“I saw it on Broadway, where, you should remember, it got some pretty savage reviews. I told David Brown, who was heading the story department at Fox, that this would make a very successful movie, and then Buddy Adler and Richard Zanuck,” he says.
The studio gave Lehman the task of persuading William Wyler to direct it, which he did, even though “Wyler hated ‘The Sound of Music.’ Everyone thought it was saccharine crap.” Nor did Wyler want to consider Julie Andrews for the lead.
Eventually, Wyler eased away, Lehman slipped a draft of his script to Robert Wise, and the two of them went to Disney to see dailies from “Mary Poppins” and signed her at once. Everything Lehman did in the writing, from choosing locations for the songs to reducing the sentimentality and strengthening the characters and storytelling, improved the original book enormously.
Even though it involved less rewriting, “Virginia Woolf” may have posed the most daunting challenge. “The play absolutely decimated and destroyed me,” Lehman recalls. “When I saw it, I had no idea of ever making it into a movie. It tore me apart. It tore one other person apart, and Abe Lastfogel told me that that person was Jack Warner.” Warner ended up paying $500,000 for the screen right to Edward Albee’s play and turned to Lehman to write and produce the film.
It was a photograph of Elizabeth Taylor berating and pointing her finger at her late husband Michael Todd that convinced Lehman that the actress “was Martha, although it took considerably longer for him to realize that her current husband, Richard Burton, should play George.”
One of the screen’s perennial favorites, “North by Northwest,” was one of Lehman’s few original screenplays. Initially hired by Alfred Hitchcock to adapt “The Wreck of the Mary Deare,” which was subsequently made by other hands, the script began evolving after Lehman told the director “I want to do the Hitchcock picture to end all Hitchcock pictures,” meaning one with “wit and sophistication and excitement, and it has to move from place to place.”
After weeks of what Lehman remembers weeks of highly enjoyable lunches with the director, “Hitchcock said, ‘I always wanted to do a chase across the faces of Mount Rushmore.’ But then we had to come up with who and why they were there.”
Then Hitchcock said: “I always wanted to do a scene in the United Nations about a speaker who says ‘I won’t continue until the delegate from Peru wakes up,’ and they go over and find out that he’s dead.’ ”
And so it went, with Hitchcock throwing out ideas for sequences he’d always had in his head, and Lehman trying to develop characters and stitch together a story of some coherence.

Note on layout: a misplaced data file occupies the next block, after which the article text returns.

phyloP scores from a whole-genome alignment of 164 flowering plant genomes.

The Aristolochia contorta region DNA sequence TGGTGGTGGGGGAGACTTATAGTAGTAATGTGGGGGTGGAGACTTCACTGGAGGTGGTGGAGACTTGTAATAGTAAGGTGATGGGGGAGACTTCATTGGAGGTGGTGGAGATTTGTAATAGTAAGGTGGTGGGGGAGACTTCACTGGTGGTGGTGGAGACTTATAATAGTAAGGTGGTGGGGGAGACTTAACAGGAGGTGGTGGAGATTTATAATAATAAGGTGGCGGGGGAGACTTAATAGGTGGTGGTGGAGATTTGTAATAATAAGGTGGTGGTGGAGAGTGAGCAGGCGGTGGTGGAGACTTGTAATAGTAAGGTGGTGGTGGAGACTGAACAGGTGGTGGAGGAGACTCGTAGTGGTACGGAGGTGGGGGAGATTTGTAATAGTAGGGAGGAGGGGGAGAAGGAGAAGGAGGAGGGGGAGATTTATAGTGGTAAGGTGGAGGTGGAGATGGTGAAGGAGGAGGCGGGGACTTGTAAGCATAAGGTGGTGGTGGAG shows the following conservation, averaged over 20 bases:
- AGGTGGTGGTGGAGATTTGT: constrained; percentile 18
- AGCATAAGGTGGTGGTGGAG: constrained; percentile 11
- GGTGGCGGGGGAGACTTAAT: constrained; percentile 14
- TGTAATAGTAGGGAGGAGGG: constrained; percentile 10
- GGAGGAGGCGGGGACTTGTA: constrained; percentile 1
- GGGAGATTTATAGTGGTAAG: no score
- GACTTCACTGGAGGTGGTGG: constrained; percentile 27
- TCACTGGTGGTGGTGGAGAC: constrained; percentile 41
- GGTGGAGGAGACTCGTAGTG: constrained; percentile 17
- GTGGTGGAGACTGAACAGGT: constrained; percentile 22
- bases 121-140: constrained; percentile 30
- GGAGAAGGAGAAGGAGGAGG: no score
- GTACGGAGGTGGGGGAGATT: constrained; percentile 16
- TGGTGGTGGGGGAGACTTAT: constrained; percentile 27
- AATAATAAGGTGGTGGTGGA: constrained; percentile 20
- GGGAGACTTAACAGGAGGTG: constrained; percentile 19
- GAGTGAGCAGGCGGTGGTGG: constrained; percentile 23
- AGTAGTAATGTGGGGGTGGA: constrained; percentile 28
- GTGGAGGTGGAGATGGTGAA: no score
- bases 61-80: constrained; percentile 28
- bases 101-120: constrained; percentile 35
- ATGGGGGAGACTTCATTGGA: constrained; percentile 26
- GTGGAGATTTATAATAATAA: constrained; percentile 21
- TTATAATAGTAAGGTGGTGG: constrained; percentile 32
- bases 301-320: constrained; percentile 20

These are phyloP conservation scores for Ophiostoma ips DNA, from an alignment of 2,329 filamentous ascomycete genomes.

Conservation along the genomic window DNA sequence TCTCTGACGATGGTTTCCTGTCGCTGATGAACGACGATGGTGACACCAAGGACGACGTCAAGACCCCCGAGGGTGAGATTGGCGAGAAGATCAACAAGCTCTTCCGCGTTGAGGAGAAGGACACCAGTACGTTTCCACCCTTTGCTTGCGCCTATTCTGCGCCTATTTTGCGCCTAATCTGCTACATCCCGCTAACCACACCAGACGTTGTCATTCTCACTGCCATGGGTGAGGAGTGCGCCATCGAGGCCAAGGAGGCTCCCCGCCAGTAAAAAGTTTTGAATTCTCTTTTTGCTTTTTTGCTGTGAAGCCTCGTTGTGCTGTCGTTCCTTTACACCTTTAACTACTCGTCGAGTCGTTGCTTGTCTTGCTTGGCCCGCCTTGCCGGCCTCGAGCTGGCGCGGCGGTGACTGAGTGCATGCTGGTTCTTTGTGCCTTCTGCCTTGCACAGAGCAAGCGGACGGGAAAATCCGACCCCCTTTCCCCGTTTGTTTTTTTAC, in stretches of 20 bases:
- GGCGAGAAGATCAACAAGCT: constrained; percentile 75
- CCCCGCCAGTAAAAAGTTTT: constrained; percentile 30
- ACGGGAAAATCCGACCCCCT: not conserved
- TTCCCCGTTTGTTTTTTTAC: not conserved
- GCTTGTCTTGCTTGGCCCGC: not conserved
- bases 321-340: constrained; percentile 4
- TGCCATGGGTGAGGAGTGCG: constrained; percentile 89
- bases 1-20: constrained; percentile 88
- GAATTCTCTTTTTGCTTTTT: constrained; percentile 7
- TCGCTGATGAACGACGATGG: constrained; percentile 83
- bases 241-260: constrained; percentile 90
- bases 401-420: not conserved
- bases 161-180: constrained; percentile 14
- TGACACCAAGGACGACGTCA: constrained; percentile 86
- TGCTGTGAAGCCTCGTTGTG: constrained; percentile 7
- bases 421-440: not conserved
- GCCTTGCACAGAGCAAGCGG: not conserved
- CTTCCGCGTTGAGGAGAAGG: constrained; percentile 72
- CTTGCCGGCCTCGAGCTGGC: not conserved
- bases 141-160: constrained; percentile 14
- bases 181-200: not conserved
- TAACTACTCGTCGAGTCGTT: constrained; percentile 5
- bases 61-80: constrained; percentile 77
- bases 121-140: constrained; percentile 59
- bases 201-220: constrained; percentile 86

“Then Hitch went off to make ‘Vertigo,’ and I was left all alone at MGM. I got through 65 pages and sent them to Hitch, but I had no third act. I had no idea why they were going to Mt. Rushmore. For two weeks I couldn’t come up with a thing,” Lehman recollects. “But when Hitchcock said he’d bring in a famous suspense writer to throw ideas around, I said, ‘She takes a gun out of her purse and shoot him with fake bullets, like the Polish underground had used, and it all came out of me in a couple of weeks. I had the whole third act.”
As brilliant as Hitchcock was, Lehman bridles a bit at the way the director inflated his own contributions at the expense of writers, including himself.
One of the most famous Hitchcock scenes is the crop-dusting sequence in “North by Northwest,” but Lehman claims that, “I wrote the entire sequence and acted it out in his living room.”
Per the writer, all Hitchcock said to him was, “I’ve always wanted to do a scene where the camera goes 360 degrees around and there is nothing, absolutely nothing, except the protagonist.”
Lehman adds: “But we had to get him there. First, Hitch said we should get him caught in a tornado, and I said, ‘Hitch, you can’t just order up a tornado.’ But it got me thinking about the sky, and so naturally I thought of a plane. I wrote it out shot by shot.”
Lehman has so many stories to tell about his 50 years in Hollywood that he is writing a book, titled “How the Hell Should I Know? Tales from My Anecdotage.”
As for his honorary Oscar, Lehman says: “I am thrilled. I was so surprised. When the phone rang I was making dinner with my wife here, and I was just stunned when it was the president of the Academy. It’s especially meaningful because no screenwriter has ever been so honored.”